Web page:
Brussels At least in their findings, Michel Barnier and David Frost agree: “I regret that we have made very little progress,” said London’s chief negotiator Frost. His Brussels counterpart Barnier called the latest round of negotiations “very disappointing”.
For the whole week, the teams – each with around 250 employees – had tried to advance discussions about the future relationship between the European Union and ex-member Great Britain. And in parallel at eleven virtual negotiating tables, because there are all sorts of things to regulate – from a trade agreement to fishing quotas to cooperation between the security authorities.
However, the positions are still far apart after the third round of negotiations. Time is of the essence: if neither side has signed a trade agreement by the end of the year, customs duties and import quotas will come into force.
Then the transition period after the exit ends, during which the United Kingdom remains in the European single market and customs union. Leaving without an agreement, as BDI general manager Joachim Lang had previously warned with regard to the pandemic-related recession, “would turn a difficult economic situation into a catastrophic one”.
But the pressure is obviously not yet so high that the negotiators should already vacate their maximum positions. The corona crisis made the negotiations now conducted by video conference even more difficult, the virus also affected the health of the two chief negotiators.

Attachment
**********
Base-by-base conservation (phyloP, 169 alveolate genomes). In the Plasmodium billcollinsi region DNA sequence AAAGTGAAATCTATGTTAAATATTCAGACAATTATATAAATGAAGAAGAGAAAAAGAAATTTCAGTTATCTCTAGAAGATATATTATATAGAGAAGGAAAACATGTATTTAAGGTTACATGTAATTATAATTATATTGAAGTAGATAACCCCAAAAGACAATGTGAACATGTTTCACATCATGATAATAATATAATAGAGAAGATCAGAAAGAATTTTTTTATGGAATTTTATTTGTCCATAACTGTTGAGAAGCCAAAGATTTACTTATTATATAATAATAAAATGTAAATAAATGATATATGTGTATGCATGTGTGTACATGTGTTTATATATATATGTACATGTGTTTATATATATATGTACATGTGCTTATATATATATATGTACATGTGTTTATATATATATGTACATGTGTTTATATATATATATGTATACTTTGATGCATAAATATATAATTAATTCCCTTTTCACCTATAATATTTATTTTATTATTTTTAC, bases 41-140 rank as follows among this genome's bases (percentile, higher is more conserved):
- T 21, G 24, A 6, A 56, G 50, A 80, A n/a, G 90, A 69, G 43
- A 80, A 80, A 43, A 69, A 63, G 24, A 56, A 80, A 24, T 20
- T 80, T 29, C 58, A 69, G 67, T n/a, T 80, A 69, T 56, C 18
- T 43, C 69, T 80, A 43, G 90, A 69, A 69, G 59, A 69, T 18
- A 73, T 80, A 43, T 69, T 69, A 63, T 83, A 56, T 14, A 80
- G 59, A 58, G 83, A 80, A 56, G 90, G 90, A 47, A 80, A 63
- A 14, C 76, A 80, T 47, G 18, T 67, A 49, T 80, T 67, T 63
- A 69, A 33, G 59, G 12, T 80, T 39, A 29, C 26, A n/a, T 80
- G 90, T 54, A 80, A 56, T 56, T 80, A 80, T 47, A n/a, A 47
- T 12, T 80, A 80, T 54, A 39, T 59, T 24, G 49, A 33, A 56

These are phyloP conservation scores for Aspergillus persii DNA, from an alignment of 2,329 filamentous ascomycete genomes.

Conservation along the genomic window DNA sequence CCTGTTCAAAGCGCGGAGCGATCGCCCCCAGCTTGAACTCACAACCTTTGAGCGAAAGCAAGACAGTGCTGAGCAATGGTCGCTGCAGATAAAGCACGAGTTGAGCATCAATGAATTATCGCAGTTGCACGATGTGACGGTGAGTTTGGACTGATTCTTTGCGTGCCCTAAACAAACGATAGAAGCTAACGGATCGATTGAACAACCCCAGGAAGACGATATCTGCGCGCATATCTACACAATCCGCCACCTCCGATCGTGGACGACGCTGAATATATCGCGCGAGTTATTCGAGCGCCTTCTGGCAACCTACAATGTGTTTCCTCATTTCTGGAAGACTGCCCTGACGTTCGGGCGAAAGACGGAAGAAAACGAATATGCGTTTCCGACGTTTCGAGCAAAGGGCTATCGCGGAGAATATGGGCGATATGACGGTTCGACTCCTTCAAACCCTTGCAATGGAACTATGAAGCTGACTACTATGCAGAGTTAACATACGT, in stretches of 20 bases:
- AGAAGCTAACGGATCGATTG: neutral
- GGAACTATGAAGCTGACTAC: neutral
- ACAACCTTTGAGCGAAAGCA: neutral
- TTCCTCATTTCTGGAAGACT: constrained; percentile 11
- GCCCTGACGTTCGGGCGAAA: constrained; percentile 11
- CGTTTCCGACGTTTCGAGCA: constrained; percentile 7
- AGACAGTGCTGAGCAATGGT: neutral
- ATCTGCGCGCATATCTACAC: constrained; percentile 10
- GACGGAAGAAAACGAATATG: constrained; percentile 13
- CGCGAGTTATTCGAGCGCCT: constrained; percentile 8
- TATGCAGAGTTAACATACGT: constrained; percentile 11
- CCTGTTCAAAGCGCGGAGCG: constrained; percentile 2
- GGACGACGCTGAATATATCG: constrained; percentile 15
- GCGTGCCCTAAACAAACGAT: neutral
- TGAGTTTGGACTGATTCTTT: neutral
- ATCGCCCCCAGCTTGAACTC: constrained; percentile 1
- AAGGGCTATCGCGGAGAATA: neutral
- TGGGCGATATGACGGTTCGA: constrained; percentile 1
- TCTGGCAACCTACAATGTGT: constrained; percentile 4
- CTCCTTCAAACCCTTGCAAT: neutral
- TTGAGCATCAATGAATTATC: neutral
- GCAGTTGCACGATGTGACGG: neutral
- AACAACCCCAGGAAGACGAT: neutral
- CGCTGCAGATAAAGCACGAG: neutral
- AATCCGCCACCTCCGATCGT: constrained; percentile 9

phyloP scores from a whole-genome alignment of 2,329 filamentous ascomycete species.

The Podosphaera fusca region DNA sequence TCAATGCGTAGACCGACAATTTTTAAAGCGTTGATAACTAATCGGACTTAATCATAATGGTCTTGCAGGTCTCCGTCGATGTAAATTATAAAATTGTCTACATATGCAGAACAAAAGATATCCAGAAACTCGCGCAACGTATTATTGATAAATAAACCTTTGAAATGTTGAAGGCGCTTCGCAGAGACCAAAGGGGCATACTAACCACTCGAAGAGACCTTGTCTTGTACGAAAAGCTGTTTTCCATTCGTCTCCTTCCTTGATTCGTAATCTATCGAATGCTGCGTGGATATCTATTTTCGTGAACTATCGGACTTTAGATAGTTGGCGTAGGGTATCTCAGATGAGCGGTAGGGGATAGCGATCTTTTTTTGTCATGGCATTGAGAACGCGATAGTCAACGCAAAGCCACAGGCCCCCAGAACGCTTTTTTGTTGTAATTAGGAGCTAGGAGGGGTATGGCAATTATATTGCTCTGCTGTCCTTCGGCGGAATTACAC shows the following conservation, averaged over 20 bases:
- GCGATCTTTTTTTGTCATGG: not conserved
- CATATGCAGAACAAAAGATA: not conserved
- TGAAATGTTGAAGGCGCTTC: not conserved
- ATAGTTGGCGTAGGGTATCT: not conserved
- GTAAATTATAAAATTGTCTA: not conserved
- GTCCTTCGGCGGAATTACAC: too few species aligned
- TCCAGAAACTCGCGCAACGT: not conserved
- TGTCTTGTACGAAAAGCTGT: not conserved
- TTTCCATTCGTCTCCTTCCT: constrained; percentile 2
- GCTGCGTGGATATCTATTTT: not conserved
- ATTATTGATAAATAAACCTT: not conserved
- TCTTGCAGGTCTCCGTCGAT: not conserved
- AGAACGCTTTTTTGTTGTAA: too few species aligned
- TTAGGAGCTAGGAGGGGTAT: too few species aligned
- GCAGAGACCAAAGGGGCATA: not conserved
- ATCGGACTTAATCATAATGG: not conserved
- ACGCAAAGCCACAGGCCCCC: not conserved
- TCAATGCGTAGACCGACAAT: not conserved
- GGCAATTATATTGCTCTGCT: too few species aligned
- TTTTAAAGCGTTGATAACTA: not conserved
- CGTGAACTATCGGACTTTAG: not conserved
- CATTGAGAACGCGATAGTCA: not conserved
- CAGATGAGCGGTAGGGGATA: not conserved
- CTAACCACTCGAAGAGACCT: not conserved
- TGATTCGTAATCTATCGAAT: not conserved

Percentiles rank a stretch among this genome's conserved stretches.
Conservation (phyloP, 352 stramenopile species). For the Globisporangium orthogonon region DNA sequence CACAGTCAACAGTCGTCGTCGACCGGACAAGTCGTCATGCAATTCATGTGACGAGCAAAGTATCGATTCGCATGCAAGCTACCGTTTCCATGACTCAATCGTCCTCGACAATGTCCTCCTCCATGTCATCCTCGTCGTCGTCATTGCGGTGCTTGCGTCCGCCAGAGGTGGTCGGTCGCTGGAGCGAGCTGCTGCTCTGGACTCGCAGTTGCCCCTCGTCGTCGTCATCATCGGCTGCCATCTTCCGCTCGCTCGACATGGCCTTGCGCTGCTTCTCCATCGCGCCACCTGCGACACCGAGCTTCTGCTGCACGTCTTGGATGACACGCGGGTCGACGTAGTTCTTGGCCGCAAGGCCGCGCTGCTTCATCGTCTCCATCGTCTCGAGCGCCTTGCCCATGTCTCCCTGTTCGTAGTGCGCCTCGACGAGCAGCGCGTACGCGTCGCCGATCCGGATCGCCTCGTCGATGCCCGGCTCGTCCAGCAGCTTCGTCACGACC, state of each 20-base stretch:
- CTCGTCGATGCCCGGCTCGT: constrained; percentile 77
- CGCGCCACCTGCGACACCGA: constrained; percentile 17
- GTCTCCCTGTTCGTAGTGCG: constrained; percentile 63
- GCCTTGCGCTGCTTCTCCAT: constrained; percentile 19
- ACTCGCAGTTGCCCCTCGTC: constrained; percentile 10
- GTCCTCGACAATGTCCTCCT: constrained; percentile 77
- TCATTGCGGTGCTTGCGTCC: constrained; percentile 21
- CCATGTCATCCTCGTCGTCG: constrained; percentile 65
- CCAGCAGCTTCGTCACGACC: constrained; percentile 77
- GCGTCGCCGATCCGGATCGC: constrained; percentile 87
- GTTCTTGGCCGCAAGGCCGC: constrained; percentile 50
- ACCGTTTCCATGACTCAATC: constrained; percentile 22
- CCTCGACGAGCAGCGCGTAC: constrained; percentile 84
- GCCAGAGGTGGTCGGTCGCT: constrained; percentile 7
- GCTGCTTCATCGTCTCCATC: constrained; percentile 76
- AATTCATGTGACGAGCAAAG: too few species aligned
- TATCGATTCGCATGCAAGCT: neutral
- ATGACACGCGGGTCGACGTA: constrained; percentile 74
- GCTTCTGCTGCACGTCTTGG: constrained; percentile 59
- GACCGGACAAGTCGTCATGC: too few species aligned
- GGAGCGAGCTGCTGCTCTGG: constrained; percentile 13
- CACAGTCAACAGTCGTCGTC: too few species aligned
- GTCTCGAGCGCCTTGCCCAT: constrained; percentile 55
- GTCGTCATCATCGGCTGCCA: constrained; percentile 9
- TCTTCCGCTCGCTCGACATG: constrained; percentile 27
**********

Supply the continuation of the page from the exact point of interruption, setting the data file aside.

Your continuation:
Both sides only have until the end of June to agree to extend the transition period by one to two years – something Prime Minister Boris Johnson has so far categorically rejected.
London calls for Canadian-style free trade agreements
The two chief negotiators asked the other side to rethink their own position. Frost accused the EU of taking an “ideological approach”.
Barnier countered that the UK needs to be “more realistic”: “There seems to be no real understanding of the objective consequences of the UK’s exit decision,” said the Frenchman.
London continues to demand a Canadian-style free trade agreement with the EU that largely removes import restrictions. However, the EU countries continue to impose duty-free and quota-free trade on conditions: the British government should undertake not to undercut European environmental and social standards and the rules on state aid.
Johnson, however, strictly rejects such a commitment – after all, the entire Brexit served the goal of regaining control. His cabinet minister Michael Gove recently played with the idea of preferring to accept tariffs and quotas instead. But that would require lengthy negotiations over hundreds of different product categories, Barnier warned.
Some movement, on the other hand, seems to have come to another question, which is the second main point of contention between the two sides: fishing rights. The EU countries with large fishing fleets are demanding that they continue to be allowed to fish in British territorial waters in the North Atlantic on the basis of fixed quotas. London, however, rejects this and wants to renegotiate the catch quotas every year.
Barnier linked these discussions with the trade talks to strengthen their own bargaining rights. This week, both sides would have come a little closer together by talking about the decision parameters, he said.
On this basis, both sides could hopefully advance to the next round of negotiations in June, if possible by early July. Barnier said that he was “still determined but not optimistic” about getting a deal.
More: Exit strategy: Johnson’s Corona plan divides Britain.